Yeah, so the, the question is how do we see folks managing the lifecycle of certificates? Yeah, the, yeah, the kinda shift I think that we're seeing, and this ties into a lot of the other federal buzzwords around zero trust but I think the shift we're seeing is kinda a movement away from these really long-lived secrets or long-lived private keys or long-lived certificates that you have to keep private and keep access to for a really long period of time. And if they leak, then the damages are long lasting. As well, we're seeing a shift from that to much more shorter lived automatically rotating tokens and credentials and certificates that you can get on demand as part of, you know, similar to most of the, the zero trust infrastructure movement. So instead of just doing everything with a password or some long access key that can get leaked, you're doing it with stuff that's automatically retrieved on demand. That's the general trend, not just for code signing, but for, for everything like that dealing with cryptographic material.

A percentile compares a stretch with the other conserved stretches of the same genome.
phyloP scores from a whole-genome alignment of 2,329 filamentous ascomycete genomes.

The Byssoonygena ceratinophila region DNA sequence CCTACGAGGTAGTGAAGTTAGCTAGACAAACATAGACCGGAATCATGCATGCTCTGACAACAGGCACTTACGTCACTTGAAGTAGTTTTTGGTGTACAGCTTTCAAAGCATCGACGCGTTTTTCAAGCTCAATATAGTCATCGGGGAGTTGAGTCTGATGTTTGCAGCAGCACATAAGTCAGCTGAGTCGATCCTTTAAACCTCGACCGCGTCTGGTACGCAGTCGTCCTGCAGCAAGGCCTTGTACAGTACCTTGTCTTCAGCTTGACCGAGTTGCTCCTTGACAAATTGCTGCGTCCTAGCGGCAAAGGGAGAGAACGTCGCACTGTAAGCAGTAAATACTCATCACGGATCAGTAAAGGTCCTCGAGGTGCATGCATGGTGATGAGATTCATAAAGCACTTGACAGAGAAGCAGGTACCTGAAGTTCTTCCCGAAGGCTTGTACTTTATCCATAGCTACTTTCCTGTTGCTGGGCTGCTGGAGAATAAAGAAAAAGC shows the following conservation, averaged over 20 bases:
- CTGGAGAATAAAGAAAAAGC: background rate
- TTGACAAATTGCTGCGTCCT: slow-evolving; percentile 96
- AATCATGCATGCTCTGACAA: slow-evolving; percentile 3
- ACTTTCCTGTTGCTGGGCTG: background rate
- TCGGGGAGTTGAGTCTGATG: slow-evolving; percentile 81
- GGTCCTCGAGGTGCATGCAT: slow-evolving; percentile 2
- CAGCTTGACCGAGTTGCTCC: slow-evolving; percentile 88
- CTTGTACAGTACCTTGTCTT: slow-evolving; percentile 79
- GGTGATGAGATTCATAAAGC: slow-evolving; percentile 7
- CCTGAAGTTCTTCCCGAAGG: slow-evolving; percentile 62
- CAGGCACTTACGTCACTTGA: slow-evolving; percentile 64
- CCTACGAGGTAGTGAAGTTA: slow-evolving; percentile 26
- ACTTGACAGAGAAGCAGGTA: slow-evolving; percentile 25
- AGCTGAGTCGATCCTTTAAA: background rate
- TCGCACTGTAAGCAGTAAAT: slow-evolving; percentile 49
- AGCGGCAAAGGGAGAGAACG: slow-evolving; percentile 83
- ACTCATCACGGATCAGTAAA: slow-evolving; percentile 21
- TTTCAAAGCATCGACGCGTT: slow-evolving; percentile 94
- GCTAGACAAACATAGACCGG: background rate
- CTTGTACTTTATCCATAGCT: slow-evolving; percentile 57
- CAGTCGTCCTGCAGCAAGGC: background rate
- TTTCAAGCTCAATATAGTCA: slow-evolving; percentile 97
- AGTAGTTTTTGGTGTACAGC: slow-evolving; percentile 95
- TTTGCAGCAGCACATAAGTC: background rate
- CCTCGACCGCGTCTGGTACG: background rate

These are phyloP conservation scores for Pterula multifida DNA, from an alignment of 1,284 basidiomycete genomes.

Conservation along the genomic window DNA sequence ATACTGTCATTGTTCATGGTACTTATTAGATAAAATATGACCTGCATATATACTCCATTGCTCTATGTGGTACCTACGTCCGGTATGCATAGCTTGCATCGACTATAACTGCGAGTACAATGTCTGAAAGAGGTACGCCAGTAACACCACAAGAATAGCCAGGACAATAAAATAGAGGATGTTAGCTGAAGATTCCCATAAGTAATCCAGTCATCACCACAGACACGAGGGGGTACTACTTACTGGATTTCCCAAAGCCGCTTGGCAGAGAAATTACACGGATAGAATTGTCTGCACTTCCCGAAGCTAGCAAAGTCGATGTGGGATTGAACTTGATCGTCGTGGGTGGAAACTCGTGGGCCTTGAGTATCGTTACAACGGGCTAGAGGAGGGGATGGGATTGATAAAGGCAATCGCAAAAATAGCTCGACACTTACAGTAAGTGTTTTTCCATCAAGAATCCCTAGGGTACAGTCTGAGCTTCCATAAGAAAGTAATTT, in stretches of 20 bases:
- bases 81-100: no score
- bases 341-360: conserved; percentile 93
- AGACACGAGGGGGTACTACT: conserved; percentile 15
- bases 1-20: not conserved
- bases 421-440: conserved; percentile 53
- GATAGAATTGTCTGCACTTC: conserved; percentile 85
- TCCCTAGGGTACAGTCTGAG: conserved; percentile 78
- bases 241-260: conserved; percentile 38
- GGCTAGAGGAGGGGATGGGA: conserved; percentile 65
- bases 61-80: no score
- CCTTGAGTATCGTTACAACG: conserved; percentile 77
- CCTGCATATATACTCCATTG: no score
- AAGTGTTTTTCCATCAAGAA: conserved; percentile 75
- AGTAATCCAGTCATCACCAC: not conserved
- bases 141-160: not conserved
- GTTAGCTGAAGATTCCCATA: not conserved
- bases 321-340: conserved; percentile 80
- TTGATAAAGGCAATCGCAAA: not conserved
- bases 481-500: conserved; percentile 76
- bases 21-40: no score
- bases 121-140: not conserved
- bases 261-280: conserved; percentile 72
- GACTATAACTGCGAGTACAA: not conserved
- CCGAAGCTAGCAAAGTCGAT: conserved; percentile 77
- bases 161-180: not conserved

Doc Searls (00:44:10):
Yes, I <laugh> I was fishing from where, from where questions in the back channel, which is busy talking to itself about everything else at the same time. So let me ask a different question, which is you spent a lot of time at Google and I suspect it was at a fairly transitional time. And, and this may relate in this interesting way I've been around Silicon Valley for a long time and I always thought there were like three stages for every company, which is new, hot and then big and they're almost completely different. But Google's been big for a long time and I think there are probably a lot of learnings you got inside of their before you punched out to do your own thing. And I'm just wondering if you could give us some insights about what you learned there and, and a separate question, I'll be a multi-part like Katherine, what is the, what is the role of big platforms like, like like Google and Amazon and Microsoft for that matter with Azure going forward, it seems to be, we're sort of in an era of maximum big tech and they're starting to move in another direction now, at least from the outside it looks like that, but the change that you're concerned with are a little bit outside that concern, but I, I'm just wondering what's happening to Big Tech?

Dan Lorenc (00:45:28):
Oh sure, yeah. So transition, you said, what did you say? New hot and then big.

Doc Searls (00:45:33):
Yeah, new hot and big. You get a startup and it gets hot. If it lives, it gets hot and then you plateau, you're big now and it's like a whole other, a whole other thing. Very few companies manage those things the same way or with the same leaders of the same people. <Laugh>, it's, it's sort of an inter, they're sort of state changes that occur, like the stages of a rocket getting into orbit.

Dan Lorenc (00:45:55):